Types of bleeding

R L S S

U K

T R A I N E R

A S S E S S O R

E D U C A T I O N

P R O G R A M M E

30

TOPIC Management of a nosebleed

TEACHING POINTS Causes include: • Spontaneous bleeding • Blow to the nose • Violent sneezing Treatment: • Sit casualty down • Lean their head forward • Ask them (if possible) to pinch the soft tissue on both sides of their nose, just below bridge • Tell them to breathe through their mouth • Apply pressure for up to 10 minutes • Pressure maybe reapplied for another 10 minutes if necessary • Ask casualty not to cough, sniff etc as this may dislodge a clot • If bleeding continues get medical assistance Dressings and bandages: Definition: Dressing – sterile, protective covering, placed on a wound to control bleeding, prevent infection, absorb discharge NB: if wound has a foreign object no pressure should be applied to it. Triangular – can be used as a sling to support or protect arm or chest. Can be used to secure dressings on hands, feet, head - all being folded as necessary. Slings – support and protect injured arms, wrists, hands. Slings – elevated or arm Definition: • Burn is caused by dry heat • Scald is caused by wet heat Causes include: • Likely to be incurred in kitchen areas or plant room • Cooking • Electric shock • Chemicals Diagnosis: • Pain • Swelling • Blistering • Serious burns will have little or no pain as nerve endings are damaged through the whole thickness of the skin • Loss of fluid leading to shock • If casualty is unconscious look for scorching; skin damage; reddening Treatment: • Alert lifeguard team • Unless very minor call for ambulance • Immerse burned area in cold running water for 10 minutes. This draws the heat from the injured area • If clothing is stuck to burnt area don’t remove it • Remove rings and jewellery before burnt area swells • If necessary cover lightly with sterile dressing • Don’t burst blisters, this leads to infection and fluid loss • Don’t apply creams • Treat for shock • Chemical burns – get ambulance immediately and refer to COSHH sheets Definition: • Unconsciousness • Spasm of respiratory muscles which stops breathing • Cardiac arrest • Burns at point of contact Treatment: • Start CPR if necessary • Place in recovery position • Look for signs of shock and burns and treat accordingly • Get medical aid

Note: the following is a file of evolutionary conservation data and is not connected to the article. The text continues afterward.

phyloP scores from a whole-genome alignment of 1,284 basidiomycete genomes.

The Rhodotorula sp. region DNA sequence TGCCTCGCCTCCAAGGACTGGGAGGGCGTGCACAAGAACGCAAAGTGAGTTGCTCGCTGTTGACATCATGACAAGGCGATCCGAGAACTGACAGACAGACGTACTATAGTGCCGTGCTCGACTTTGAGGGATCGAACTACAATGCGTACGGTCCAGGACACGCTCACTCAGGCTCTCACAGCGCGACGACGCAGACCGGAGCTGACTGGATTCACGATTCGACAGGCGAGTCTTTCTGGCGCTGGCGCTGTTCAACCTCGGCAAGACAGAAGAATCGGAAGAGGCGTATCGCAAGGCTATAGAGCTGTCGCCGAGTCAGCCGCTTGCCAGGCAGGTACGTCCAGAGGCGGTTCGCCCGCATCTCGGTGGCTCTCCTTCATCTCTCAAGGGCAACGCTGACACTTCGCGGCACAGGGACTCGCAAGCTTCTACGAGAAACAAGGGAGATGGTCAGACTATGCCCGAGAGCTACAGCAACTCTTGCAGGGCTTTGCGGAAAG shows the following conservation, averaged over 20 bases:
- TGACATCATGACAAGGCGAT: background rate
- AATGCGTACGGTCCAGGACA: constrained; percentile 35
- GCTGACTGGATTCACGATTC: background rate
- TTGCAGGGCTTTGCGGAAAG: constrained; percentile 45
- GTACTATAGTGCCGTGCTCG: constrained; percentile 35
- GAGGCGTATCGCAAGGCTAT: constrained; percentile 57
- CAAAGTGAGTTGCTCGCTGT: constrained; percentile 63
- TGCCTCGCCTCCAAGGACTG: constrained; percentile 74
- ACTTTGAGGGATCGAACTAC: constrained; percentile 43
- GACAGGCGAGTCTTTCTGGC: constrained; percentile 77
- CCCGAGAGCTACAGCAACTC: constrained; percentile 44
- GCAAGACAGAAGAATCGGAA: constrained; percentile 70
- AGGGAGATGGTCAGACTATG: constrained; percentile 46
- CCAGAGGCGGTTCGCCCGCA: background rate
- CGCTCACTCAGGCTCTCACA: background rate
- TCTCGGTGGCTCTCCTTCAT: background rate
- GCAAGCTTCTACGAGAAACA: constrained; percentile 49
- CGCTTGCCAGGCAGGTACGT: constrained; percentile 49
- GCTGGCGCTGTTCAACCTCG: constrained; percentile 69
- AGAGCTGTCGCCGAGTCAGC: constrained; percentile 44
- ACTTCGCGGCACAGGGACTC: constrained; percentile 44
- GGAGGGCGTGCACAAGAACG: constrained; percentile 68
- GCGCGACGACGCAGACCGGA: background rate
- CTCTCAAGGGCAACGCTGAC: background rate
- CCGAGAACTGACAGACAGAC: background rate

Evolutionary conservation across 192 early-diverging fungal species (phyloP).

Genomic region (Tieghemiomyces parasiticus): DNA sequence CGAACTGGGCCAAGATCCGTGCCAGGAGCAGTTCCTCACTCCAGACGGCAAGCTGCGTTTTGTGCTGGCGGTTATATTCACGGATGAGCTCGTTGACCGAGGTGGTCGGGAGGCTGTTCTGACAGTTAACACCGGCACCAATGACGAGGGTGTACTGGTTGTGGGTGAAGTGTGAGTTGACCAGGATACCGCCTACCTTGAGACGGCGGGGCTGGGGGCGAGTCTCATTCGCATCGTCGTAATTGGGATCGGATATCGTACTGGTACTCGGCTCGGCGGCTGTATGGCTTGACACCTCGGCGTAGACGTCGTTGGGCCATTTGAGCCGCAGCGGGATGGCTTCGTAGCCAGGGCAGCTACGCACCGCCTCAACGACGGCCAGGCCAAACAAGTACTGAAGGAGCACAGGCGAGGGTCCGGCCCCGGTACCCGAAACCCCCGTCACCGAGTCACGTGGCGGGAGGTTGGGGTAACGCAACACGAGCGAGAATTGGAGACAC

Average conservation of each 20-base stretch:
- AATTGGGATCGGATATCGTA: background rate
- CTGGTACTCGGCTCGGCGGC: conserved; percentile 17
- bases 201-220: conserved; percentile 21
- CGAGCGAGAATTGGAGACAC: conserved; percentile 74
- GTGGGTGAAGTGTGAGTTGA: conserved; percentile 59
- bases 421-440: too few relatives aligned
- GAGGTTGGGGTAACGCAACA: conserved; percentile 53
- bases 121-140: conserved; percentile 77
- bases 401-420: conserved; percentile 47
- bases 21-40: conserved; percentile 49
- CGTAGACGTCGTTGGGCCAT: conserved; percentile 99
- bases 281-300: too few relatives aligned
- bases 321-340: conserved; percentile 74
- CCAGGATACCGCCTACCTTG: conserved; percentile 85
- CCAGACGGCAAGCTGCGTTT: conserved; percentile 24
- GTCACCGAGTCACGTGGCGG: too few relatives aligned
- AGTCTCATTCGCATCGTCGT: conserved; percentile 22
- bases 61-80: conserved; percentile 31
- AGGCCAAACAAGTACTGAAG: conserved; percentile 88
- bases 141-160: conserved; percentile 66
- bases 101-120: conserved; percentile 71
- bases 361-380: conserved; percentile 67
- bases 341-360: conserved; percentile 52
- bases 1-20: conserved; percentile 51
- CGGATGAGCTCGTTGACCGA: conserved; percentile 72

METHOD / EQUIPMENT

Dressings & bandages

Burns and scalds

Electric shock

R L S S

U K

T R A I N E R

A S S E S S O R

E D U C A T I O N

P R O G R A M M E

3 1

TOPIC Fainting and head injuries

TEACHING POINTS Fainting: Definition: • Temporary reduction of blood supply to brain • May follow feeling dizy Causes include: • Injuries • Illness • Fatigue • Long periods in hot atmosphere Diagnosis: • Yawning • Swaying, unsteady and giddy • Face pale • Cold sweat on face, neck & hands • Consciousness maybe clouded • Full faint casualty will be unconscious • Breathing may be shallow • Pulse weak and slow initially, becoming quicker Treatment: • Casualty feeling faint, advise them to breathe slowly and deeply • Sit them down lower head between their knees (depending on severity) in fresh air or lay them down • Loosen any tight clothing • Full faint – lay casualty down, raise legs, ensure open airway • If recovery is delayed place in recovery position and call ambulance Head Injuries: Can damage the brain leading to dizziness, confusion, unconsciousness. Causes include: • Falls • Banging head on overhead objects • Diving into shallow water • Direct blows may cause scalp wounds, bleeding Concussion: • Brain shaking • Dizziness or nausea • Mild headache • Short term loss of memory Compression: • Level of consciousness will deteriorate • Intense headache • Noisy breathing, getting slow • Slow strong pulse • High temperature • Change in personality Treatment: • If unconscious alert lifeguard team • Call ambulance • Follow treatment for unconscious casualty • If conscious treat cuts etc • If concussion suspected monitor level of consciousness and record • Transfer casualty to hospital

METHOD / EQUIPMENT

Secondary assessment

Assessing unconscious casualties – secondary assessment: • Check breathing • Hygiene • Talk to casualty throughout, hearing is the last sense to go • Look at casualty’s face during assessment to see pain stimulus • Head • Eyes • Nose • Face • Mouth • Breathing rate

R L S S

U K

T R A I N E R

A S S E S S O R

E D U C A T I O N

P R O G R A M M E

32

TOPIC

TEACHING POINTS • • • • • Neck Chest or back Abdomen Pelvic girdle Limbs (legs first, then arms)

METHOD / EQUIPMENT

Lifeguards should also ask bystanders for information LESSON EVALUATION

R L S S

U K

T R A I N E R

A S S E S S O R

E D U C A T I O N

P R O G R A M M E

3 3

NPLQ UNIT 1 MASTER PROGRAMME
LESSON PLAN DATE 11 TRAINER’S NAME VENUE

NEW / RENEWAL

TIME

NO. IN CLASS

DURATION: 1 hour

WET / DRY Dry